Dr Alex Mischenko, Science Graduate of the Year and CTO of FerroEnergy
Part of the show Superconductivity and Cooling Devices
Chris - What is it that you have invented?
Alex - Our team has discovered a giant electro-caloric effect in thin films. The electro-caloric effect is a change in temperature in an insulating material. It is made through the application of a voltage.
Chris - So what you're saying is that when you apply a voltage to something, it changes temperature.
Alex - Yes, exactly.
Chris - So was this known before you came along or is this new?
Alex - The electro-caloric effect has been known for several decades and prototypes of electro-caloric fridges were built in Russia and the States. They were not commercially feasible because the electro-caloric effect in normal materials was not large enough.
Chris - Ok, well just talk us through step-by-step how it all works and what you actually do.
Alex - You take a piece of silicon which is about half a millimetre thin and about one centimetre squared. You then deposit a thin ceramic film on it, and then deposit an electrode on top of your film. The application of a voltage causes the film to change its temperature and if you build a snadwich structure, then this sandwich structure can develop a temperature difference of up to about twenty or thirty degrees centigrade.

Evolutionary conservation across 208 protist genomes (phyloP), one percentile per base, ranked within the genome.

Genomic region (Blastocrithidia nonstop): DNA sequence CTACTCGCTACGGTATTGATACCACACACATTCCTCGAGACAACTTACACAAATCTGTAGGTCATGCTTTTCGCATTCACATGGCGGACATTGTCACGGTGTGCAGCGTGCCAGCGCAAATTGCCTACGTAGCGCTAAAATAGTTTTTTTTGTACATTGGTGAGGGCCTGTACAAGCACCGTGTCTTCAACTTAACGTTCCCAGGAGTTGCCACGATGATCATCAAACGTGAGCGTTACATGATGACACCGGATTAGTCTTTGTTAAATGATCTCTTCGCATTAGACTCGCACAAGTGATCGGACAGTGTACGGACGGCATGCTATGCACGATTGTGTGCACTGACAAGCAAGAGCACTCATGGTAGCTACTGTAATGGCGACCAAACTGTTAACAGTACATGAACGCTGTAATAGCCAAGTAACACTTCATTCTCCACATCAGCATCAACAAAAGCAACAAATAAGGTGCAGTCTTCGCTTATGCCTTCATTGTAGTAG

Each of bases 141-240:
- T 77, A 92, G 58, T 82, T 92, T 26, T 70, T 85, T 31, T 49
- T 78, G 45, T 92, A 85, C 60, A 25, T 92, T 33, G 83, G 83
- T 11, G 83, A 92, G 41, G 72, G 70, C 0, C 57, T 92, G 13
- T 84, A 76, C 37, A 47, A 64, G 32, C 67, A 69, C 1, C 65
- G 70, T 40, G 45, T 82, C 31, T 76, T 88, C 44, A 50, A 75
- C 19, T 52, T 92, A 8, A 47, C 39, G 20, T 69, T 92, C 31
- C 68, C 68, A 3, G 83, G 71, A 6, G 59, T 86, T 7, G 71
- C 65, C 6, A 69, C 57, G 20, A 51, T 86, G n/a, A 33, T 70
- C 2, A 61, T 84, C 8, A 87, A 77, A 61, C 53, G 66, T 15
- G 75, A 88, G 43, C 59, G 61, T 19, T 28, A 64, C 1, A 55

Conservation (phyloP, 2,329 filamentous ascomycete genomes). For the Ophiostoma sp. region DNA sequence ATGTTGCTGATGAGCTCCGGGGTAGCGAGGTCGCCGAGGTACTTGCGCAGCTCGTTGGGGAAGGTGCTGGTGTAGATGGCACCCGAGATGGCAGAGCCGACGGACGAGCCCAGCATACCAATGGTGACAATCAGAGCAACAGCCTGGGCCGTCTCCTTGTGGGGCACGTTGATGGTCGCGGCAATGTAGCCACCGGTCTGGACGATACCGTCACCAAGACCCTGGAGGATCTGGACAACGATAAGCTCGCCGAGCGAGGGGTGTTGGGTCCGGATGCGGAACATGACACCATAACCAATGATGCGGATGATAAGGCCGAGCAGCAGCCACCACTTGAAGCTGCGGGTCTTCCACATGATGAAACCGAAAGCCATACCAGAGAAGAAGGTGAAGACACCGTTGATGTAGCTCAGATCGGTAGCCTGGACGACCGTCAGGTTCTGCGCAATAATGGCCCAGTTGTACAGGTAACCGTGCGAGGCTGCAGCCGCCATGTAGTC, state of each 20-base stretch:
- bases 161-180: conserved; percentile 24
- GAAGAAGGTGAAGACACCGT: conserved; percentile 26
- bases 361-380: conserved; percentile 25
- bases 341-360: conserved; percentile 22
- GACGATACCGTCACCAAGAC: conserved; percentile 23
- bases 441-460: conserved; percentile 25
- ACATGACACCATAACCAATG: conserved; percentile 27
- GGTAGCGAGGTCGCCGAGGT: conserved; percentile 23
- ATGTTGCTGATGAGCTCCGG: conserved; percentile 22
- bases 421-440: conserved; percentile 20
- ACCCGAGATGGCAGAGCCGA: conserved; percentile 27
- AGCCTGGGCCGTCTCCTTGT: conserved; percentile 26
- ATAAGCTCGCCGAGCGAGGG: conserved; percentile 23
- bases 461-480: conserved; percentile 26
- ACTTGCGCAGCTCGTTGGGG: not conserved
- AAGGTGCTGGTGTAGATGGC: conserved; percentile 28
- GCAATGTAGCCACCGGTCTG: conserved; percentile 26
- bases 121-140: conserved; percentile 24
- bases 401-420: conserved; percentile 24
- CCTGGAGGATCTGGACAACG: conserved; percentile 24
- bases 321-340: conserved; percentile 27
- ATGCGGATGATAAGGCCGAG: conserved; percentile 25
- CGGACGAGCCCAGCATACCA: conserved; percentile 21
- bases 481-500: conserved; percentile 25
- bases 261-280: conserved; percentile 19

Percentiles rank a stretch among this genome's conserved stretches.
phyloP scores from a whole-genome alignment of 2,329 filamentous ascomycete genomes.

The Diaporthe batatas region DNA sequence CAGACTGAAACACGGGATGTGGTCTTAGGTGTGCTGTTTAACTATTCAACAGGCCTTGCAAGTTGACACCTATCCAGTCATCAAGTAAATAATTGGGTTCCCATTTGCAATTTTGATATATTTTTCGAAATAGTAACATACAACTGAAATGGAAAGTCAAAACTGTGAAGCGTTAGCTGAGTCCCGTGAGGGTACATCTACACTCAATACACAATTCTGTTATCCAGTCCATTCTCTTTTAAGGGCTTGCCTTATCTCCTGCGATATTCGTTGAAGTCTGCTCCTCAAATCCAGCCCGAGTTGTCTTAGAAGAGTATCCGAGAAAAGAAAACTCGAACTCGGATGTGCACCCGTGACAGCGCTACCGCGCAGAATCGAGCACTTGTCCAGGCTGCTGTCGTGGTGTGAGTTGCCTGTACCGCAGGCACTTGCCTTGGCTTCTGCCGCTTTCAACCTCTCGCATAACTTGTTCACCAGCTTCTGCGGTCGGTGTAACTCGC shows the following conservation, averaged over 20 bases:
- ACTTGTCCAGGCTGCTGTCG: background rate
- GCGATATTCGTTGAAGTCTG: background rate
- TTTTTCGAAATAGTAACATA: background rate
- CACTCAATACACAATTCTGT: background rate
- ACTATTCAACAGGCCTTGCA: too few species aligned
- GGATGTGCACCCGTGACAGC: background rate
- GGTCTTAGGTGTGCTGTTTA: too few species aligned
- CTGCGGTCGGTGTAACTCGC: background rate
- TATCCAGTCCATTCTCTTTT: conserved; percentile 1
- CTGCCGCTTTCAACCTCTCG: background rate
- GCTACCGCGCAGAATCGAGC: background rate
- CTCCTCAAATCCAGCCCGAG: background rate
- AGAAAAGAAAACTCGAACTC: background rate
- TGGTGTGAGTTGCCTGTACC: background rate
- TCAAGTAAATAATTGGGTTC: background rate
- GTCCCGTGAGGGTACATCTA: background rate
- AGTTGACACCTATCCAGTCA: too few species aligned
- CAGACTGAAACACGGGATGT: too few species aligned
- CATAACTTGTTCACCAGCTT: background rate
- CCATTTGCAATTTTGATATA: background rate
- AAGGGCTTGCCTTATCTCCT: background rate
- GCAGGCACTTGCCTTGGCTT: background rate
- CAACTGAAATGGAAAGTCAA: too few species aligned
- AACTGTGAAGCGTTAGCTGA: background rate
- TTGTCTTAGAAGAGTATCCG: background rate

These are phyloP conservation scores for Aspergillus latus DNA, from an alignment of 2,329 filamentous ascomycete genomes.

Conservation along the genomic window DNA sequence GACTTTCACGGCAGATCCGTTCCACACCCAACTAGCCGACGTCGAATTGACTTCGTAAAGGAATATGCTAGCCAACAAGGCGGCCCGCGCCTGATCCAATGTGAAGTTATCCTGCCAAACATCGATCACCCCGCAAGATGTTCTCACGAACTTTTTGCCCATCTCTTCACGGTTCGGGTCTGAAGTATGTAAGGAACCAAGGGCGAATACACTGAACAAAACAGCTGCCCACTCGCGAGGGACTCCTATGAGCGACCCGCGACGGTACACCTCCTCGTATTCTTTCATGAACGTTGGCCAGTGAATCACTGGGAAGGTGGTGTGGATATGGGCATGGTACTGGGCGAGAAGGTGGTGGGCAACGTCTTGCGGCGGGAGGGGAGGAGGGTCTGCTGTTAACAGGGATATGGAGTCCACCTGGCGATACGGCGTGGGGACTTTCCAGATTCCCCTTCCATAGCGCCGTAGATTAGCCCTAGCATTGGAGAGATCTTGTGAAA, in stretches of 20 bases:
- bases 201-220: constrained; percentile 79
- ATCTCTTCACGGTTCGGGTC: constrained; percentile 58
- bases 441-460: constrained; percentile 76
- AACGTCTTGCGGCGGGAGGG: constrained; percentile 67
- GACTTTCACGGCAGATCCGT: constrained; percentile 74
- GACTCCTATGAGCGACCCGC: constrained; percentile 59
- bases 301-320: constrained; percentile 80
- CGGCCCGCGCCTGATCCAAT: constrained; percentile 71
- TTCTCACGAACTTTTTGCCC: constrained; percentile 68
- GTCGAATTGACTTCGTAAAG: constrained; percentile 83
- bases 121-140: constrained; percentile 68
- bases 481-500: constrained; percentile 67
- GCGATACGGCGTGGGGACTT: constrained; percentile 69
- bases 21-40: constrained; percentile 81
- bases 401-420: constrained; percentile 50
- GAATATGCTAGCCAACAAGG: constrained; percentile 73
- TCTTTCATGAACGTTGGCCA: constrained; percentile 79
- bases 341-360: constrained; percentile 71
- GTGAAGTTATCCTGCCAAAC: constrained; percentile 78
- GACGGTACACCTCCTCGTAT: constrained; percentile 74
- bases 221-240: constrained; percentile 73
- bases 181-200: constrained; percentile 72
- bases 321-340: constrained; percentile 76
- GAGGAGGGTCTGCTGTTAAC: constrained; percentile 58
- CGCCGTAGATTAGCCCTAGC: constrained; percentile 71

Chris - But it's presumably not efficient for fridges? I say that because a fridge is already so effective that this wouldn't add much to that.
Alex - Yes. Fridges are quite efficient but they use greenhouse gases, so those greenhouse gases contribute to the global warming effect. Even if our new device isn't as efficient as fridges, people maybe still want to replace greenhouse gases in their fridges.
Chris - So assuming that that doesn't happen in the near term, what else could you do using your electro-caloric effect invention?
Alex - We can do air conditioners, for example, and that is more interesting because air conditioners usually work all the time. We can compete with traditional air conditioner inefficiency. Surprisingly, the same materials can also be used to convert low-grade waste heat into electrical energy. Waste heat is produced in everything, from computers to mobile phones and indeed in almost all electric and mechanical devices.
Chris - So how did you come to discover this in the first place? You won Science Graduate of the Year this year and that's pretty prestigious. What actually is that and how did you get to be doing this work?
Alex - The Science Graduate of the Year is an award by the Royal Institution of Great Britain and L'Oreal. That's prestigious and I'm very happy that I won that prize.
Chris - What did you win for winning it?
Alex - I'm a life member of the Royal Institution and I gave a lecture in London in the Royal Institution and I'll give a lecture in Paris. They also gave me some cash.
Chris - Which is always nice! Alex Mischenko, thank you very much.